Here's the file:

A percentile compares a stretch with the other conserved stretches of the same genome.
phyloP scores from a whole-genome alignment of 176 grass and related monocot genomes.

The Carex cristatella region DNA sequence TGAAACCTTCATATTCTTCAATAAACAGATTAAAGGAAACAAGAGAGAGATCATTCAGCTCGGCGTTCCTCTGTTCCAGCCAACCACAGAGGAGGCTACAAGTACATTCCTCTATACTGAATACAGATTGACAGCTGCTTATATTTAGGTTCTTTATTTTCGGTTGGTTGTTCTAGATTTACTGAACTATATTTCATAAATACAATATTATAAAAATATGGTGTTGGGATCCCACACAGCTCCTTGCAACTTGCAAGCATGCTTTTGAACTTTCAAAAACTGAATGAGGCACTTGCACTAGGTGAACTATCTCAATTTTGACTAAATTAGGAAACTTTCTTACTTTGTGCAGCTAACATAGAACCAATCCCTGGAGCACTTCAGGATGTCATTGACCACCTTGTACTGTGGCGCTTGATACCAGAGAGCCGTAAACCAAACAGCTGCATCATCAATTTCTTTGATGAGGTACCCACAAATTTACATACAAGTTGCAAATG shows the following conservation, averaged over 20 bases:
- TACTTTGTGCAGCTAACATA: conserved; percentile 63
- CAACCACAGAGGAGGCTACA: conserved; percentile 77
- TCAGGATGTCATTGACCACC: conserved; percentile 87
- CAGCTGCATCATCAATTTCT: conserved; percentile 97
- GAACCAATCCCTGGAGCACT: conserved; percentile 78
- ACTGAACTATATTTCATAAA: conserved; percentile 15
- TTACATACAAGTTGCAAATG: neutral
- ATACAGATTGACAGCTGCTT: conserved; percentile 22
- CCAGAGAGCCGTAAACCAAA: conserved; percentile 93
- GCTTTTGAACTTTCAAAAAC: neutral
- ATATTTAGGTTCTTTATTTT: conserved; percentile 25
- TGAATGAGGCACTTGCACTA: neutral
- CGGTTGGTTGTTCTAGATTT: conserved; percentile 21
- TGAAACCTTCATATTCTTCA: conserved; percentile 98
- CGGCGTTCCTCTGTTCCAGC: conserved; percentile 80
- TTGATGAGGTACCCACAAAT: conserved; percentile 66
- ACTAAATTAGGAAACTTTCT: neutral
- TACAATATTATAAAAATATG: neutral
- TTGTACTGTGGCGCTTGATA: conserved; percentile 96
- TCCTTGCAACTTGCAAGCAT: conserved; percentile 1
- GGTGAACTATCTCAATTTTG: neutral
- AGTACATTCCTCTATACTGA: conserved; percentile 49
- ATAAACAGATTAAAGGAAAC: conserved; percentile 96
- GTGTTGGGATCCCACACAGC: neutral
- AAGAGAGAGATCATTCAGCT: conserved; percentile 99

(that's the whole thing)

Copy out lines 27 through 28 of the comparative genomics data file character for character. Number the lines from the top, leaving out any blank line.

- GTGTTGGGATCCCACACAGC: neutral
- AAGAGAGAGATCATTCAGCT: conserved; percentile 99